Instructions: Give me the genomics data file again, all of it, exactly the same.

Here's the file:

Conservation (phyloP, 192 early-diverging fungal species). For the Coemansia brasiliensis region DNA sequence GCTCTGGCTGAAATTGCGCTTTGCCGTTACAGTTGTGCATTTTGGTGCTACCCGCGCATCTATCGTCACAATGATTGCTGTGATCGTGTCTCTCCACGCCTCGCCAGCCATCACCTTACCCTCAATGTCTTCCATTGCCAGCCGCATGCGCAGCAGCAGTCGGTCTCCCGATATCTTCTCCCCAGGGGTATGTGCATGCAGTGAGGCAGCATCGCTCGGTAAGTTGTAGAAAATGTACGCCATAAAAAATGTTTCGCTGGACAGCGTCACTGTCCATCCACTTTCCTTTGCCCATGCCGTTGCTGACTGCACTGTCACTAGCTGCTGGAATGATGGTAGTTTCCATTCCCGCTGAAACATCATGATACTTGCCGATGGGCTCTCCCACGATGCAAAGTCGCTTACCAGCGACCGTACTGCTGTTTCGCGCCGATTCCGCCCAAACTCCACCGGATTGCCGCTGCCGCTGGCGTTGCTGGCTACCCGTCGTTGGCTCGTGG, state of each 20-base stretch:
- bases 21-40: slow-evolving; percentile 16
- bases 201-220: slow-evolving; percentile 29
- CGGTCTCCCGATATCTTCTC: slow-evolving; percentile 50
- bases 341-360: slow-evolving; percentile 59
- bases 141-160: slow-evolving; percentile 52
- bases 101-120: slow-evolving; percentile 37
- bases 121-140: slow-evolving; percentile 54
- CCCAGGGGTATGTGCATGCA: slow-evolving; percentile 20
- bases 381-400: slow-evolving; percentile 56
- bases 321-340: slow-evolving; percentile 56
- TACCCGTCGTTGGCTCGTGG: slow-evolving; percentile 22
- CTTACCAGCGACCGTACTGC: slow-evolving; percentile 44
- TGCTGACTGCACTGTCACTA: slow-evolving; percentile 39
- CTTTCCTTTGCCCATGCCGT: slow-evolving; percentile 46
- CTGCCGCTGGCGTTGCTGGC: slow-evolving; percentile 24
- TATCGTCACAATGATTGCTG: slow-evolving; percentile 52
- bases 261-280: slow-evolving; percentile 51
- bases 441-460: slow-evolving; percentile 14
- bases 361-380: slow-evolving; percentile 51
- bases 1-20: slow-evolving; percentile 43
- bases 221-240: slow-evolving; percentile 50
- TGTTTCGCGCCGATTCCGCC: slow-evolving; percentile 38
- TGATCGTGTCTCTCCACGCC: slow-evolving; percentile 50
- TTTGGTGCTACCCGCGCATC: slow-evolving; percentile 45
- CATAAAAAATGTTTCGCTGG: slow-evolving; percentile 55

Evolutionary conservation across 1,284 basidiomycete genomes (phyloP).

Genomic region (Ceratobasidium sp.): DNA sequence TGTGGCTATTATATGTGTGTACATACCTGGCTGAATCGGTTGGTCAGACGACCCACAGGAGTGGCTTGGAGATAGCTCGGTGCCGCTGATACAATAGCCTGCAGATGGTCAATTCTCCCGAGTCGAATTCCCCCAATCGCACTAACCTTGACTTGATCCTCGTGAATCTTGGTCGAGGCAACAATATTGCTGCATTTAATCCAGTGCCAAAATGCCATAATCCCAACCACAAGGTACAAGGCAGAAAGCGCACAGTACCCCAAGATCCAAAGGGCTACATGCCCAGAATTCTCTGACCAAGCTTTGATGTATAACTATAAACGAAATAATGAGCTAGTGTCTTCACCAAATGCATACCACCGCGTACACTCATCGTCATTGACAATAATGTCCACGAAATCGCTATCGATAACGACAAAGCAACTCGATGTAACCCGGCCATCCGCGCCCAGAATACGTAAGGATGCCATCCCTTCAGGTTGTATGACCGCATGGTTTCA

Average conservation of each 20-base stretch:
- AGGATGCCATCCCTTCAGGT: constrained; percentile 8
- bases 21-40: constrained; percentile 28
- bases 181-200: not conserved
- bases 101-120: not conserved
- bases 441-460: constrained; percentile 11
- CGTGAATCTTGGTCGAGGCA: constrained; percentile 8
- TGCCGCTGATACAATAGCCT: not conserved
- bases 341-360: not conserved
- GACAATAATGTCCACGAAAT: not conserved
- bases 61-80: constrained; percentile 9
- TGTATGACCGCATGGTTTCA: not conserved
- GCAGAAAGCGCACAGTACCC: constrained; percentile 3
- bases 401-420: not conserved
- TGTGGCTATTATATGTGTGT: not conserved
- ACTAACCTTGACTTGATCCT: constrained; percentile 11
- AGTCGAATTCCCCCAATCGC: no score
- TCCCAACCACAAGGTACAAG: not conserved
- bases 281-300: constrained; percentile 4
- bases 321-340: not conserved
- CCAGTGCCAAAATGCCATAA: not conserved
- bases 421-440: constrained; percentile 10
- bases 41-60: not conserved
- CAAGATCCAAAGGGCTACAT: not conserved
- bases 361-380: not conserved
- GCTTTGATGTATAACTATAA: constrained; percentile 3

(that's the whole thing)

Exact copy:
Conservation (phyloP, 192 early-diverging fungal species). For the Coemansia brasiliensis region DNA sequence GCTCTGGCTGAAATTGCGCTTTGCCGTTACAGTTGTGCATTTTGGTGCTACCCGCGCATCTATCGTCACAATGATTGCTGTGATCGTGTCTCTCCACGCCTCGCCAGCCATCACCTTACCCTCAATGTCTTCCATTGCCAGCCGCATGCGCAGCAGCAGTCGGTCTCCCGATATCTTCTCCCCAGGGGTATGTGCATGCAGTGAGGCAGCATCGCTCGGTAAGTTGTAGAAAATGTACGCCATAAAAAATGTTTCGCTGGACAGCGTCACTGTCCATCCACTTTCCTTTGCCCATGCCGTTGCTGACTGCACTGTCACTAGCTGCTGGAATGATGGTAGTTTCCATTCCCGCTGAAACATCATGATACTTGCCGATGGGCTCTCCCACGATGCAAAGTCGCTTACCAGCGACCGTACTGCTGTTTCGCGCCGATTCCGCCCAAACTCCACCGGATTGCCGCTGCCGCTGGCGTTGCTGGCTACCCGTCGTTGGCTCGTGG, state of each 20-base stretch:
- bases 21-40: slow-evolving; percentile 16
- bases 201-220: slow-evolving; percentile 29
- CGGTCTCCCGATATCTTCTC: slow-evolving; percentile 50
- bases 341-360: slow-evolving; percentile 59
- bases 141-160: slow-evolving; percentile 52
- bases 101-120: slow-evolving; percentile 37
- bases 121-140: slow-evolving; percentile 54
- CCCAGGGGTATGTGCATGCA: slow-evolving; percentile 20
- bases 381-400: slow-evolving; percentile 56
- bases 321-340: slow-evolving; percentile 56
- TACCCGTCGTTGGCTCGTGG: slow-evolving; percentile 22
- CTTACCAGCGACCGTACTGC: slow-evolving; percentile 44
- TGCTGACTGCACTGTCACTA: slow-evolving; percentile 39
- CTTTCCTTTGCCCATGCCGT: slow-evolving; percentile 46
- CTGCCGCTGGCGTTGCTGGC: slow-evolving; percentile 24
- TATCGTCACAATGATTGCTG: slow-evolving; percentile 52
- bases 261-280: slow-evolving; percentile 51
- bases 441-460: slow-evolving; percentile 14
- bases 361-380: slow-evolving; percentile 51
- bases 1-20: slow-evolving; percentile 43
- bases 221-240: slow-evolving; percentile 50
- TGTTTCGCGCCGATTCCGCC: slow-evolving; percentile 38
- TGATCGTGTCTCTCCACGCC: slow-evolving; percentile 50
- TTTGGTGCTACCCGCGCATC: slow-evolving; percentile 45
- CATAAAAAATGTTTCGCTGG: slow-evolving; percentile 55

Evolutionary conservation across 1,284 basidiomycete genomes (phyloP).

Genomic region (Ceratobasidium sp.): DNA sequence TGTGGCTATTATATGTGTGTACATACCTGGCTGAATCGGTTGGTCAGACGACCCACAGGAGTGGCTTGGAGATAGCTCGGTGCCGCTGATACAATAGCCTGCAGATGGTCAATTCTCCCGAGTCGAATTCCCCCAATCGCACTAACCTTGACTTGATCCTCGTGAATCTTGGTCGAGGCAACAATATTGCTGCATTTAATCCAGTGCCAAAATGCCATAATCCCAACCACAAGGTACAAGGCAGAAAGCGCACAGTACCCCAAGATCCAAAGGGCTACATGCCCAGAATTCTCTGACCAAGCTTTGATGTATAACTATAAACGAAATAATGAGCTAGTGTCTTCACCAAATGCATACCACCGCGTACACTCATCGTCATTGACAATAATGTCCACGAAATCGCTATCGATAACGACAAAGCAACTCGATGTAACCCGGCCATCCGCGCCCAGAATACGTAAGGATGCCATCCCTTCAGGTTGTATGACCGCATGGTTTCA

Average conservation of each 20-base stretch:
- AGGATGCCATCCCTTCAGGT: constrained; percentile 8
- bases 21-40: constrained; percentile 28
- bases 181-200: not conserved
- bases 101-120: not conserved
- bases 441-460: constrained; percentile 11
- CGTGAATCTTGGTCGAGGCA: constrained; percentile 8
- TGCCGCTGATACAATAGCCT: not conserved
- bases 341-360: not conserved
- GACAATAATGTCCACGAAAT: not conserved
- bases 61-80: constrained; percentile 9
- TGTATGACCGCATGGTTTCA: not conserved
- GCAGAAAGCGCACAGTACCC: constrained; percentile 3
- bases 401-420: not conserved
- TGTGGCTATTATATGTGTGT: not conserved
- ACTAACCTTGACTTGATCCT: constrained; percentile 11
- AGTCGAATTCCCCCAATCGC: no score
- TCCCAACCACAAGGTACAAG: not conserved
- bases 281-300: constrained; percentile 4
- bases 321-340: not conserved
- CCAGTGCCAAAATGCCATAA: not conserved
- bases 421-440: constrained; percentile 10
- bases 41-60: not conserved
- CAAGATCCAAAGGGCTACAT: not conserved
- bases 361-380: not conserved
- GCTTTGATGTATAACTATAA: constrained; percentile 3